Here, instead of two dies being enabled as they are in the X-series, the processor’s full allotment of four dies and eight CCX’s (each with four physical cores) get kicked into action. The only difference between this layout and that of EPYC is the 32-lane PCIe and dual channel memory controllers in the first and third dies are disabled since X399 doesn’t support eight channel memory or 128 PCIe lanes.

As usual, these dies communicated with one another over the Infinity Fabric high speed interconnect but due to this 4-die topology, support for distributed mode or Unified Memory Access (UMA) isn’t possible. That means WX-series CPUs will default to a localized NUMA configuration which should be a slight bit better for gaming while suffering extremely small penalties in certain non-gaming applications. It should also be mentioned that die-to-die bandwidth decreases from 50GB/s in the X-series to 25GB/s here.


The last thing I wanted to mention before getting into the meat of this review is how AMD will be staggering this launch. Threadripper 2 products will be trickling out rather than being available all at the same time. The first one out of the gate will be Threadripper 2990WX which starts shipping on August 13th which happens to be today and that’s followed by the 2950X on August 30th. For those of you wondering, presales of these two processors have been ongoing since last Monday. Then we’ll have to wait all the way until October for the 2970WX and 2920X. I have to wonder if these dates are being planned around Intel’s rumored launch schedule or it’s just a matter of insuring availability.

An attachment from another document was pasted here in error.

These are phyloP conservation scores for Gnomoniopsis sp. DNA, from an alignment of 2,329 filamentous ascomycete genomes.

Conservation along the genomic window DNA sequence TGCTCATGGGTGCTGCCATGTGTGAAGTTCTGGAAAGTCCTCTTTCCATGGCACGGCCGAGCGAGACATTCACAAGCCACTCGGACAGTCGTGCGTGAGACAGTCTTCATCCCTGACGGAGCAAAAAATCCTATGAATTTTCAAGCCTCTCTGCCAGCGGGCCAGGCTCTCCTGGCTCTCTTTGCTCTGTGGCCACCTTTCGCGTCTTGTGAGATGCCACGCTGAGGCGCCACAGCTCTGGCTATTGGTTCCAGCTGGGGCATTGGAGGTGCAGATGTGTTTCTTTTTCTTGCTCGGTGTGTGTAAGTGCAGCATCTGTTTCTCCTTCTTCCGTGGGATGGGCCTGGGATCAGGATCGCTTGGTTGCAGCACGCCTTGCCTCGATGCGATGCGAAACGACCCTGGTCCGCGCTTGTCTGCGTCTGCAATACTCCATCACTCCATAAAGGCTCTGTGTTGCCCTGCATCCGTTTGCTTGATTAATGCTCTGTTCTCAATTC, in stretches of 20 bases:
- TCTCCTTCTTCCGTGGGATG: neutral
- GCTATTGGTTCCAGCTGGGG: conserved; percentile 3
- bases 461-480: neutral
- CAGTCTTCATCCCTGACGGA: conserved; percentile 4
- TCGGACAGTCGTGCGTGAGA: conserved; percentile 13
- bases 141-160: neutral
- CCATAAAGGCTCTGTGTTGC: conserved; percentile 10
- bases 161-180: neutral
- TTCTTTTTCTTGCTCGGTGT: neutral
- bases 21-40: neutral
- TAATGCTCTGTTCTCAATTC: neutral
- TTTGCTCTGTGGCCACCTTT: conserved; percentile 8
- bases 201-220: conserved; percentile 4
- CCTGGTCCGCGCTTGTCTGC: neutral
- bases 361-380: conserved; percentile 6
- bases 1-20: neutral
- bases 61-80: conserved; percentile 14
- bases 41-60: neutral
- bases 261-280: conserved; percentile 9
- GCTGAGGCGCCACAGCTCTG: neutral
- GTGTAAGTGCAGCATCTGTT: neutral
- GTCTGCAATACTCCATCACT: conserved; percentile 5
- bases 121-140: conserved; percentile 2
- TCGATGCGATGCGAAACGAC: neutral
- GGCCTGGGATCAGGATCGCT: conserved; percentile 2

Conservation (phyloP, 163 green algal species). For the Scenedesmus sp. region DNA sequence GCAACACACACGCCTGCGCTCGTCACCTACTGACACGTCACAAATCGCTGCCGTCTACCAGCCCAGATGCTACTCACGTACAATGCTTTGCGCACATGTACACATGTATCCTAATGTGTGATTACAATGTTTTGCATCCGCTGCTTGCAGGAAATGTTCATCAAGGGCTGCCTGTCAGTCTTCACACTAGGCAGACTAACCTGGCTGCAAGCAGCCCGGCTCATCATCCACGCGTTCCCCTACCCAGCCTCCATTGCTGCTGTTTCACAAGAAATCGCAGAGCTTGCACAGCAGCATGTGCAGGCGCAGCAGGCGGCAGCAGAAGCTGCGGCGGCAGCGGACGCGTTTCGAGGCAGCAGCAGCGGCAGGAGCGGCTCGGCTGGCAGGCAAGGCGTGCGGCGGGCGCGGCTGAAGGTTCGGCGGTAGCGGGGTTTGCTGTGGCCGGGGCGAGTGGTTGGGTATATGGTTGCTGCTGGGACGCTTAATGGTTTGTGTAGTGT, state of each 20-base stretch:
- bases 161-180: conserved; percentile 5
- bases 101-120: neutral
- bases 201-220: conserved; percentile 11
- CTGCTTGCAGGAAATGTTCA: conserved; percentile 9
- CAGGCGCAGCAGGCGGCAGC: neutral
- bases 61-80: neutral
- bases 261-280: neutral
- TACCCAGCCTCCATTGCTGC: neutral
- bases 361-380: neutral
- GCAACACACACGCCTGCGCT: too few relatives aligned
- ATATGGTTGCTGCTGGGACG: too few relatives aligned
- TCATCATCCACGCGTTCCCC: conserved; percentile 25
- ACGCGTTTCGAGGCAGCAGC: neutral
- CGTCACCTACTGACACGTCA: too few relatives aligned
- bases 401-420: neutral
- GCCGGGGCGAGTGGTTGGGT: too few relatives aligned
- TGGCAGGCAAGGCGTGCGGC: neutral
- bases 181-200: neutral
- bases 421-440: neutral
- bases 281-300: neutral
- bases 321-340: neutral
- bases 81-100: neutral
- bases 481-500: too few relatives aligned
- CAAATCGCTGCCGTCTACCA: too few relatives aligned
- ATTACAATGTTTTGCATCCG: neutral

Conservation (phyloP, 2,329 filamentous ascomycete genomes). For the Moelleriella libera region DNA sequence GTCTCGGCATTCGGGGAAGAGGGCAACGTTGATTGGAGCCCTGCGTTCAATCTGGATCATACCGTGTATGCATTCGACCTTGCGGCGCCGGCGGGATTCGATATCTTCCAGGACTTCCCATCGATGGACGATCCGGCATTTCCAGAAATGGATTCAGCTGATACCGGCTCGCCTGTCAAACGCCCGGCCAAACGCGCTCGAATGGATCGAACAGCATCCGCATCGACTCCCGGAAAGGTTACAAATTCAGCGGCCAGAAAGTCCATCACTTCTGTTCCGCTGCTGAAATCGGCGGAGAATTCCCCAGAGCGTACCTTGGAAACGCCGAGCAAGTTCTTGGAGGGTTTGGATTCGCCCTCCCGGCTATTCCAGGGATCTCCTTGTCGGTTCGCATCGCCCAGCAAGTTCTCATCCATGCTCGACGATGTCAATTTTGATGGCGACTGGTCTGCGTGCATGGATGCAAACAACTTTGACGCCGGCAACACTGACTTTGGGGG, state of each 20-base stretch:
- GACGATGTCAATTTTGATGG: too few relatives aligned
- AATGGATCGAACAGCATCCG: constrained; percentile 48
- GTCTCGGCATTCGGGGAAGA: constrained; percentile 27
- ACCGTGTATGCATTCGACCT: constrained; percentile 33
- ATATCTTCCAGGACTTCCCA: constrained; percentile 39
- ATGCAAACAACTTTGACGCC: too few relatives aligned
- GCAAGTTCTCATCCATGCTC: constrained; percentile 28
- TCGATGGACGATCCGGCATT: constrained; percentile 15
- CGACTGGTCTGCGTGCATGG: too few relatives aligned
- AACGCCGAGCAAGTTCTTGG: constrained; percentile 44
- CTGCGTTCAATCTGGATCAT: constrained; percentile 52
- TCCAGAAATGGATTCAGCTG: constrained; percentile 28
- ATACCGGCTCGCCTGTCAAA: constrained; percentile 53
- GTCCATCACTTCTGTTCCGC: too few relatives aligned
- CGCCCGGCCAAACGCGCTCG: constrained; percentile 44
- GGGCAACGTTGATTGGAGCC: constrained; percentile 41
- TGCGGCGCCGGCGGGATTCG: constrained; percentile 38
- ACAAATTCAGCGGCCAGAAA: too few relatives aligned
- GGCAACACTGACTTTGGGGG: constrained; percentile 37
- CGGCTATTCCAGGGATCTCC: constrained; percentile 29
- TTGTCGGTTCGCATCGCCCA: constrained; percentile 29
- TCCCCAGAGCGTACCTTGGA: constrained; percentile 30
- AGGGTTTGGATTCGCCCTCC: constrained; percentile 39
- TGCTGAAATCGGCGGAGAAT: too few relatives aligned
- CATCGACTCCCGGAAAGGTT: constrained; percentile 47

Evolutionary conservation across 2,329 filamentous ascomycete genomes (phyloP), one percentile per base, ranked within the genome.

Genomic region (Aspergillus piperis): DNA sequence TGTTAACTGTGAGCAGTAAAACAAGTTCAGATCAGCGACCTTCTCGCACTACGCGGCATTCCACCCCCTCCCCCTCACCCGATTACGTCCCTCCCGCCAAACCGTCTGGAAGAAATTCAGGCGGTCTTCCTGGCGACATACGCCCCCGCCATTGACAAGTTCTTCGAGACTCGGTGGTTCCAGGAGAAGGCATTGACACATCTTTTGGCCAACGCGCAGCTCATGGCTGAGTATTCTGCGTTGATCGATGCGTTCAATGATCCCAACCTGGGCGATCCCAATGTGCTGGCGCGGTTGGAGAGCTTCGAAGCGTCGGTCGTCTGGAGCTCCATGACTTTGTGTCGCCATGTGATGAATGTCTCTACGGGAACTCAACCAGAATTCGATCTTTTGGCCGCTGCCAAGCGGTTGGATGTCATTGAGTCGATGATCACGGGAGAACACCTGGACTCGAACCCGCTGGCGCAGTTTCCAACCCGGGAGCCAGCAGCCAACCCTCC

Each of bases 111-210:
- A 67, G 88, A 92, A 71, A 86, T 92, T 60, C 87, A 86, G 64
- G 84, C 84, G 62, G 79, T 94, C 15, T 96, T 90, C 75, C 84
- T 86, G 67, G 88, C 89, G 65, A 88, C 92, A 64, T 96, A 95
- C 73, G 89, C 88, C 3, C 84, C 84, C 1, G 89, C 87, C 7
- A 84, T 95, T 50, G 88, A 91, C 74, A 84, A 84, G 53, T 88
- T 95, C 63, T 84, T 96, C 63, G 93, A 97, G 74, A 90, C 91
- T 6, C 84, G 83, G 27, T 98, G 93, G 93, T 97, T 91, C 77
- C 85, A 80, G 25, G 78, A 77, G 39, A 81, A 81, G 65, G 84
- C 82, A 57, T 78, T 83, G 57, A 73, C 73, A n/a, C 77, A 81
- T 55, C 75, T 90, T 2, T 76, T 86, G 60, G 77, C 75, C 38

With all of that being said, this is an exciting time for AMD. Not only have they proven Zen can effectively be scaled upwards for the desktop market but also that continual evolution can yield a more competitive landscape. If they continue on this course, Intel could find themselves fighting an uphill battle against Zen 2 before this time next year. But until that point, let’s take a bit of a deeper –albeit brief- dive into what these new processors have to offer.
 
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SKYMTL

HardwareCanuck Review Editor
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Messages
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Montreal
XFR 2 & Precision Boost 2 Explained

XFR 2 & Precision Boost 2 Explained


By this point in time it should be obvious that second generation Threadripper CPUs represent an evolutionary step forward for the Zen architecture rather than a revolution. Part of that entails a switch to Globalfoundries’ 12nm LP manufacturing process but feature-level support has also been improved.